Is there even a need to talk about the cast? They're all fantastic; Gordon-Levitt, Deschanel, Geoffrey Arend and Matthew Gray Gubler as Tom's friends, and Chloe Moretz as Tom's precocious younger sister. Most of all, they're effective; the characters are so well-drawn, the script so well-written, that they only need to not screw it up. There's a scene in which Summer opens up to Tom, telling him the most intimate details of her life. It's a typical rom-com they're-starting-to-fall-in-love scene - there's a similar one in The Proposal - but this film takes it one step further. Because when Summer's telling him those things, he's not even listening. What this says about him, what it means for their relationship, is only one reason why this film pwns every other Hollywood rom-com this year and exposes them for the superficial wish-fulfillment fantasies they are.

Thanks and apologies are in order to 20th Century Fox Malaysia; you're not so bad after all. You could stand to be a little more confident about it though, and show it in more than just one cinema (TGV Sunway Pyramid) in the whole country. Would you release it wider if it made you a lot of money? Okay then, here's how I'll help: everyone, go see this movie. It's the best romantic comedy of the year bar none. Some have called it an anti-romantic comedy, because it doesn't end on a happily-ever-after for Tom and Summer. They're wrong. It's terrifically funny, it's wonderfully romantic, and it's real and true and honest in ways we've been conditioned to think romantic comedies don't need to be. See it, and see how lame the typical Hollywood rom-com is.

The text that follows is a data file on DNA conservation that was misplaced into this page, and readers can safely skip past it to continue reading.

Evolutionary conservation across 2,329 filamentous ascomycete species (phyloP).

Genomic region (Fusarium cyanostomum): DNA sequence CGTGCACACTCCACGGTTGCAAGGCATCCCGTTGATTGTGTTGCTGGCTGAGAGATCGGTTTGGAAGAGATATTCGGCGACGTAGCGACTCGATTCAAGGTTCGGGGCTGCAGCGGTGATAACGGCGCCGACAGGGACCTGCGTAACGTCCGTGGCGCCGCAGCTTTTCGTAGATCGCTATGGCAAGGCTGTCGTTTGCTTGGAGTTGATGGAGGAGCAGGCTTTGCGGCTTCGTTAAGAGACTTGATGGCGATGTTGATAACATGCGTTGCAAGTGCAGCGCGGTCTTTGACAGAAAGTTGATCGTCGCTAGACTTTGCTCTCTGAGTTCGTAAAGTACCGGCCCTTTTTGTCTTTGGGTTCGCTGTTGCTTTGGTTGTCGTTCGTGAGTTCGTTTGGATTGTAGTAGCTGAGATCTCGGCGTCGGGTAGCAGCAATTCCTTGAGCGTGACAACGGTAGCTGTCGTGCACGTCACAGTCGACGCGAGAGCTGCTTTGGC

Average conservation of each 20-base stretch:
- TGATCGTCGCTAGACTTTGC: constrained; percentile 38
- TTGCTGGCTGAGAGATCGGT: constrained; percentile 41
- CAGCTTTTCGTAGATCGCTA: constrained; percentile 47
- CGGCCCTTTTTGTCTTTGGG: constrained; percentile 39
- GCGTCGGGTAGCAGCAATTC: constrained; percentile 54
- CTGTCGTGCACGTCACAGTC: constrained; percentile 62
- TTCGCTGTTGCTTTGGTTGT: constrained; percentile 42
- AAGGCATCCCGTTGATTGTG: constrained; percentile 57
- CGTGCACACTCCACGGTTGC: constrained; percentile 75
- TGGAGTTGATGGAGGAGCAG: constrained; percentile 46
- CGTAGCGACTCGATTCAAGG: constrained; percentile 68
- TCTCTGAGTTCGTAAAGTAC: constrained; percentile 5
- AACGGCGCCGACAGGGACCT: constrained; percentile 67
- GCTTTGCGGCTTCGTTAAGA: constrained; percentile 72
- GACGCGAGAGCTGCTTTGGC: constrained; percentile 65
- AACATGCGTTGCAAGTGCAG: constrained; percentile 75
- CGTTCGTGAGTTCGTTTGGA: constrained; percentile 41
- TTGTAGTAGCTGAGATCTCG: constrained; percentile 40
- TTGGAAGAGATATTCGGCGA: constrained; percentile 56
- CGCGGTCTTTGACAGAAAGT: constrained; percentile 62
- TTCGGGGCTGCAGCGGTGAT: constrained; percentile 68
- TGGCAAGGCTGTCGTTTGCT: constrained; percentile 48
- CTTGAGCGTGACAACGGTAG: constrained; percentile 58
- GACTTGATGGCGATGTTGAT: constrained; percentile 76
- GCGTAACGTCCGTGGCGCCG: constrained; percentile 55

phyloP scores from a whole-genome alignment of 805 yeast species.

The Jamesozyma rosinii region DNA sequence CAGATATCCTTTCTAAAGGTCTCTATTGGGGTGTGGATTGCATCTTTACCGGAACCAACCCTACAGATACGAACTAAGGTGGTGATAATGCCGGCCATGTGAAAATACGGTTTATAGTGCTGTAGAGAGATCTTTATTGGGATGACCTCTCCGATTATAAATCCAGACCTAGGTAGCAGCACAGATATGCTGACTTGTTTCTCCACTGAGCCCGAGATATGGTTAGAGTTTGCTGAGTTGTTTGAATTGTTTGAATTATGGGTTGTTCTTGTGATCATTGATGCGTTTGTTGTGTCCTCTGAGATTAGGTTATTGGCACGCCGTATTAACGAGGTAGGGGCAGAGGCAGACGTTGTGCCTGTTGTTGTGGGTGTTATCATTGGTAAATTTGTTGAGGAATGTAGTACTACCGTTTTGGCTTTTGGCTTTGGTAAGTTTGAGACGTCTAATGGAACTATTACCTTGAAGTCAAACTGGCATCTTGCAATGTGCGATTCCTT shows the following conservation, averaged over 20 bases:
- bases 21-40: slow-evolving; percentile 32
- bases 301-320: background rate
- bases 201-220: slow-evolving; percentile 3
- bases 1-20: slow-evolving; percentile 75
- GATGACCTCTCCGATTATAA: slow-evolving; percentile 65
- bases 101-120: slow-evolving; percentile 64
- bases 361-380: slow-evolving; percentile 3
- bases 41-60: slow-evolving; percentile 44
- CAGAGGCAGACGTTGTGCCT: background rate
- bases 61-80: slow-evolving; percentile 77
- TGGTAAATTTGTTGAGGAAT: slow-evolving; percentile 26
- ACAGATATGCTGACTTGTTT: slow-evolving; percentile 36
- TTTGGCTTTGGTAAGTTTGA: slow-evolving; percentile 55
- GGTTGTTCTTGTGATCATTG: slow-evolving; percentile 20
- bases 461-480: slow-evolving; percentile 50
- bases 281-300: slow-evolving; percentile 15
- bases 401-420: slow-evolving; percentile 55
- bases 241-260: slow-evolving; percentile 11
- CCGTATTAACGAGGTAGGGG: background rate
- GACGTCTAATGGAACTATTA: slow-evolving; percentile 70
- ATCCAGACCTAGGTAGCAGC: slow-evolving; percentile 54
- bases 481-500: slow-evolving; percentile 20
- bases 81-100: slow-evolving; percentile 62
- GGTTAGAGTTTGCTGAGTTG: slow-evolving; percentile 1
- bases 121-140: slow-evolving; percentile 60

Seriously. Go see it. Everyone. Now.

Update: Rating revised to reflect my new five-star rating scale.

NEXT REVIEW: Surrogates
Anticipation level: fingers crossed

5 comments:

McGarmott said...

Finally found your four star movie, I see. Wished I could see it. I read the script a couple of years back and it didn't seem too interesting then. Casting and direction made up for it, I suppose?

Anyway, stay tuned on my blog. Major outpouring of reviews/articles expected soon, heheh.

TMBF said...

Up is my other four-starrer so far. And yes, you really should go watch (500) Days of Summer.

Looking forward to your update. :)

chicnchomel said...

Why is it only shown in one theatre (and that too, so damn far away?)...must wait for the pirated then...

miaomiao said...

just watched it. only one word to describe it; BEAUTIFUL. if summer is the most beautiful season, then so does this movie.

zooey deschanel is the perfect actress for summer finn role

Poklah Tukanggambar said...

Interesting review. Much more insights compared to other reviews available on the net.

And your review on this film makes me wonder what is your opinion on Michael Gondry's 'eternal sunshine of the spotless mind'